Saturday, January 20, 2007


Private security contractors with experience in the War on Terror are bidding to provide services in the Sudan to support UN humanitarian missions with extremely robust capabilities. Global Guerrillas notes that "Blackwater USA, the private military company that advertises itself as a 'a turnkey solution provider for 4th generation warfare' and ... may be making headway in its quest to deploy to the Sudan. Last year, the $600 m a year company formed Greystone Limited in order to put a better marketing spin on its efforts to private the security of UN humanitarian missions -- given that this new company can draw on Blackwater for capabilities, it would be able battalion-sized unit and even its own home-brewed aircraft gunship in support of any contract it lands. So far, the effort by Greystone to land a contract to provide security to one of the world's worst humanitarian disaster zones, hasn't made any headway."

Whether or not Blackwater type security companies will ever be used to supplement humanitarian missions, it remains true that the private sector is a repository of field experience in the War on Terror. Not just in providing physical security but also in the provision of services, such as logistics and even intelligence analysis. The role played by nongovernment institutions in fighting against terrorism has gone largely unstudied. Security contractors, technology startups, translation services, consulting companies and even bloggers and privately funded Internet sites contribute substantially to the effort. They represent a capacity which will eventually be employed, if not by the UN, then by other customers who cannot ignore their utility.


Blogger allen said...

buddy larsen,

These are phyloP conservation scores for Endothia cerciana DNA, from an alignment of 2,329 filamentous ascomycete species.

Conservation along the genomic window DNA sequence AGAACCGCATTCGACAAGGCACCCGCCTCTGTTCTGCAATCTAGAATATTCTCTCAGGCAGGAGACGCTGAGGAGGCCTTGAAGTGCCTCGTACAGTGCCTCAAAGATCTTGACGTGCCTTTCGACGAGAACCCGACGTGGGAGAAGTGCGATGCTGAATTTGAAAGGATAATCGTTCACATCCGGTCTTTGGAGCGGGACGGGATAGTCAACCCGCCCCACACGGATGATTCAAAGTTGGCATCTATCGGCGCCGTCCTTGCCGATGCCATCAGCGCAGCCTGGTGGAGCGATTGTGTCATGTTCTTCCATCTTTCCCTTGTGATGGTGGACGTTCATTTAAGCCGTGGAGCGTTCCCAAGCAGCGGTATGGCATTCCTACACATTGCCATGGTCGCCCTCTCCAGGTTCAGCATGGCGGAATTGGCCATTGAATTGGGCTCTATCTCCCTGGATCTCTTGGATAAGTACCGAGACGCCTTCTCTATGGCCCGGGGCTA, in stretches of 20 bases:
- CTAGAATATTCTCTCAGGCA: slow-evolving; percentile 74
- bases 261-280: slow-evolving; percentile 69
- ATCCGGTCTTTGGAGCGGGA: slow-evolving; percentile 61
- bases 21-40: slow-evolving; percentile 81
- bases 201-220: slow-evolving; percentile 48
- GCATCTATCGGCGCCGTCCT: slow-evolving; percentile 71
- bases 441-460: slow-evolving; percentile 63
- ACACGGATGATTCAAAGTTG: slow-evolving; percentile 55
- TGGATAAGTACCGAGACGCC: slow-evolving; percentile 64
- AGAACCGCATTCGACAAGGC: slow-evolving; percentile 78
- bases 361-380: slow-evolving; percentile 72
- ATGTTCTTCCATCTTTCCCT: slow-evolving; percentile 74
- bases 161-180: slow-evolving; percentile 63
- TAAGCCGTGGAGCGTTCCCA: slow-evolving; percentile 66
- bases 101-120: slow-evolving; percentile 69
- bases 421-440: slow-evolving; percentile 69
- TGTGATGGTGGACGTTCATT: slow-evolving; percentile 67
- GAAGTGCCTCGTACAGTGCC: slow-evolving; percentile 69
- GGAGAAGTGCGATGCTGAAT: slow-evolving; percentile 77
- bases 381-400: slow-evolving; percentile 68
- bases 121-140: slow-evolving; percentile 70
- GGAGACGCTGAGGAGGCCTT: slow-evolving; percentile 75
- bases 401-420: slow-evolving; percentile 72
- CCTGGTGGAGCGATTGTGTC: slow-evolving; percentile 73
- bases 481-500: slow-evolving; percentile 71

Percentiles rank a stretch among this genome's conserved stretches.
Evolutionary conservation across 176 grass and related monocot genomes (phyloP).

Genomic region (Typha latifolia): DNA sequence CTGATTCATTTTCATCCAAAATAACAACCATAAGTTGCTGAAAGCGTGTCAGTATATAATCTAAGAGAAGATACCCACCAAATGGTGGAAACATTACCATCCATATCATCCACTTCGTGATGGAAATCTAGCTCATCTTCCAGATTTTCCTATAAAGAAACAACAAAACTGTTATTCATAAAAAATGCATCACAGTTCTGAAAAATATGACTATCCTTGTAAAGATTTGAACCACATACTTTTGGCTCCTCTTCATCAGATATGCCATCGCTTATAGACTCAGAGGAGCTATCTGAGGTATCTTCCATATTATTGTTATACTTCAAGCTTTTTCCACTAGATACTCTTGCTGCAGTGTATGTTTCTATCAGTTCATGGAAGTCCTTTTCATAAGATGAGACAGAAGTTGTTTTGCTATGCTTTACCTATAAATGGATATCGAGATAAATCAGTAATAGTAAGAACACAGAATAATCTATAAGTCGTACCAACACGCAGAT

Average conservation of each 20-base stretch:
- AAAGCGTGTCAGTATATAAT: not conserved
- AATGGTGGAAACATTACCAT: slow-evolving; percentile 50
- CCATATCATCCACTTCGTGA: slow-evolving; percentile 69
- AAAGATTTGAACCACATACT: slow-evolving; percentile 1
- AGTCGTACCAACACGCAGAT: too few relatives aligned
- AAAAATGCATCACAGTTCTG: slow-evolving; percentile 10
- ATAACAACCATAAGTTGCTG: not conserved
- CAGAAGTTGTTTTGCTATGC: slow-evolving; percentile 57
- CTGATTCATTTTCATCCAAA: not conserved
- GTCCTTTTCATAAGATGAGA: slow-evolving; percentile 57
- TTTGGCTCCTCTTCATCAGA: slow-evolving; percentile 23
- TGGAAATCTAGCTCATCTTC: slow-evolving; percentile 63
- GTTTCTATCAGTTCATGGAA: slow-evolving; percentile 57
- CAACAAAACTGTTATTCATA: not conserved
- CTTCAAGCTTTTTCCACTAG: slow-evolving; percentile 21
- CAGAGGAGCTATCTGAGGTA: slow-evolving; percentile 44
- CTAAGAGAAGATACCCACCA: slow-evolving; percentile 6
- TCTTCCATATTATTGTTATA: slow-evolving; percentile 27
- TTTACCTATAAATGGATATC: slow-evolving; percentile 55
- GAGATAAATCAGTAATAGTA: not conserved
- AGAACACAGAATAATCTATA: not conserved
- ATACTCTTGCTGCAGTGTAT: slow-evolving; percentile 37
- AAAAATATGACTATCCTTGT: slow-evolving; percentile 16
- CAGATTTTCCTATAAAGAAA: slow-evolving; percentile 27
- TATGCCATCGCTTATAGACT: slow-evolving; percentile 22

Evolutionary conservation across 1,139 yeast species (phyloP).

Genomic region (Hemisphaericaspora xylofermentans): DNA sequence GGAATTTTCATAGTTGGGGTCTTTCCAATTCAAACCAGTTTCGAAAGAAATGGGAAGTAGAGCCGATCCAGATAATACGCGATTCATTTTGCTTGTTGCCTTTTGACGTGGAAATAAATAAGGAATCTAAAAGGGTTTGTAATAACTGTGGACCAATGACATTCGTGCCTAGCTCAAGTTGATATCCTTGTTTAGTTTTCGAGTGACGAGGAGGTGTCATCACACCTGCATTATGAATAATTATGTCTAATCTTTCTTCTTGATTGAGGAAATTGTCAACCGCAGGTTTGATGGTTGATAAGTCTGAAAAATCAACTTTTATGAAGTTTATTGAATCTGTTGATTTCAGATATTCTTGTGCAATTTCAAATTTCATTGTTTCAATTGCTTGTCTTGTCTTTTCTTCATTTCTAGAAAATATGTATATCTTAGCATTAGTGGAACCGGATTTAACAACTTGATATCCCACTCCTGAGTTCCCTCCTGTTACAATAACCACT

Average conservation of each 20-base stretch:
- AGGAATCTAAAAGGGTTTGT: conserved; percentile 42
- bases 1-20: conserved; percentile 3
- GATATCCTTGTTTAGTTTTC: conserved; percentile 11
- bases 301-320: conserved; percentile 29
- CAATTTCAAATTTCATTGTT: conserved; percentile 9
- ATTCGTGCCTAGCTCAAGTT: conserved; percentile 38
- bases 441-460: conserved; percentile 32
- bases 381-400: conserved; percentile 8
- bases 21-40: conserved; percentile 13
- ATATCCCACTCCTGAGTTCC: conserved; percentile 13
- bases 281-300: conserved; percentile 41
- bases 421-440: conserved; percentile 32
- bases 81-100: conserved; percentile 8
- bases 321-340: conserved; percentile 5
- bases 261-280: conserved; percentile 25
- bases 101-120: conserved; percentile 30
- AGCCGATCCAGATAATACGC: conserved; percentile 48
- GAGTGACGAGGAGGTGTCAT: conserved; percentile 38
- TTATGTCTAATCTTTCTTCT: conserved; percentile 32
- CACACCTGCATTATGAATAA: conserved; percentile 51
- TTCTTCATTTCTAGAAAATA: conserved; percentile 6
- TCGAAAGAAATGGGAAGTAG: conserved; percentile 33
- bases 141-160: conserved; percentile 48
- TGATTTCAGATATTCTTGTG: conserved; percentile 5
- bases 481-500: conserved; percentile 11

While I'm way too young to remember, Oak Leaf has up a tribute to Denny Doherty of the Mamas and Papas.
California Dreamin

There are links in the comments section. Have your hanky at the ready.

1/20/2007 04:18:00 PM  
Blogger maryatexitzero said...

The United Nations will do everything in its power to keep groups like Greystone Limited from participating in peacekeeping/rescue situations like the Sudan.

The success of these groups in places like Sierra Leone show the world how ineffective, morally bankrupt and prohibitively expensive the UN is in comparison.

1/20/2007 08:01:00 PM  
Anonymous Anonymous said...

Private contractors don't concern themselves too much with ROE and PC. What they care about, essentially, is the money.

To them, a hospital that is seized by terrorists ceases to become a hospital. Get the job done and take home the cash.

It will be definitely tricky to persuade the UN to outsource its sovereignty and defended monopoly on humanitarian missions, but the horrific crisis of Sudan and the botched supervision of Lebanon serve as powerful reminders that responsibility can become a huge burden even for an international organisation.

Sadly, where will this chorus of persuasion come from? The international community - which is already represented by the UN itself? This probably represents a crucial juncture for the UN: internally reform to accommodate these private contractors, or risk being marginalised even further even by those who still have faith in the UN to accomplish objectives.

And it is not as if the UN itself has taken sufficient care in ensuring that its missions are successful - look at the child prostitution, oil-for-food scandals. Perhaps private contractors will have the monetary incentives necessary to guarantee that they won't cause unnecessary trouble for themselves for anyone else. They might be more sensitive to risking their reputations should they be tainted.

1/21/2007 03:31:00 AM  
Blogger Darkstar said...

Bring it on. The CIA can use these guys to outsource things.

1/22/2007 01:17:00 AM  
Blogger _Jon said...

If I had a global corporation and needed protection for my installations and personnel, I wouldn't be too concerned with PC, just safety and cost. Other than BW, there aren't too many quality choices.

1/22/2007 06:14:00 AM  

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